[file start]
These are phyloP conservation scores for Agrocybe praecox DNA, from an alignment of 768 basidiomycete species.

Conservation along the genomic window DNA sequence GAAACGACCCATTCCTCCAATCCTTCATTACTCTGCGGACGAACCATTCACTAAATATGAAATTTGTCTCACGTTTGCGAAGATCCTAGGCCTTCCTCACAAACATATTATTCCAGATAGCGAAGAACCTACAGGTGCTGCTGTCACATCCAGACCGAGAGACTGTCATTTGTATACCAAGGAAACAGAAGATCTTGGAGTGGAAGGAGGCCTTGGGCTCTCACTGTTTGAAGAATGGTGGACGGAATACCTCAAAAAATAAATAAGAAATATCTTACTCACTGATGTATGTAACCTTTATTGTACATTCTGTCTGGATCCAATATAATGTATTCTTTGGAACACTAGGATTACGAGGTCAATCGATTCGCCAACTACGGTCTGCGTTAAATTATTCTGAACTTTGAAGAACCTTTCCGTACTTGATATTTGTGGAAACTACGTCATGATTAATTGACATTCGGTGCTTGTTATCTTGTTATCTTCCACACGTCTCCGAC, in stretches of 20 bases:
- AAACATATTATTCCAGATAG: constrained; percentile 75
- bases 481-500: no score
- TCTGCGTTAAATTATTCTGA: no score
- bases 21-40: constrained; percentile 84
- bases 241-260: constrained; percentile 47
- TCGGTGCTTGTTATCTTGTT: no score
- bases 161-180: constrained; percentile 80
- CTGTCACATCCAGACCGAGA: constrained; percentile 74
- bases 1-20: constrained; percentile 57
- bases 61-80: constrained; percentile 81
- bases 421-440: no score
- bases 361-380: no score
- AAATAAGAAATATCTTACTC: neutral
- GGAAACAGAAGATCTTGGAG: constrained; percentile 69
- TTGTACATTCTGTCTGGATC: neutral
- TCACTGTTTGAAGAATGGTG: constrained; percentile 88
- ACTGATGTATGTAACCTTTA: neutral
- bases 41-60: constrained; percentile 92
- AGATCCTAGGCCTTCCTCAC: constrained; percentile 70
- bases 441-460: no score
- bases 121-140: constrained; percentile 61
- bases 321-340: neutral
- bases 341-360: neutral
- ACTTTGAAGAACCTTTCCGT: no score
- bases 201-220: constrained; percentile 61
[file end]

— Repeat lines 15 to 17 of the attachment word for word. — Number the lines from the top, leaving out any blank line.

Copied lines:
- AAATAAGAAATATCTTACTC: neutral
- GGAAACAGAAGATCTTGGAG: constrained; percentile 69
- TTGTACATTCTGTCTGGATC: neutral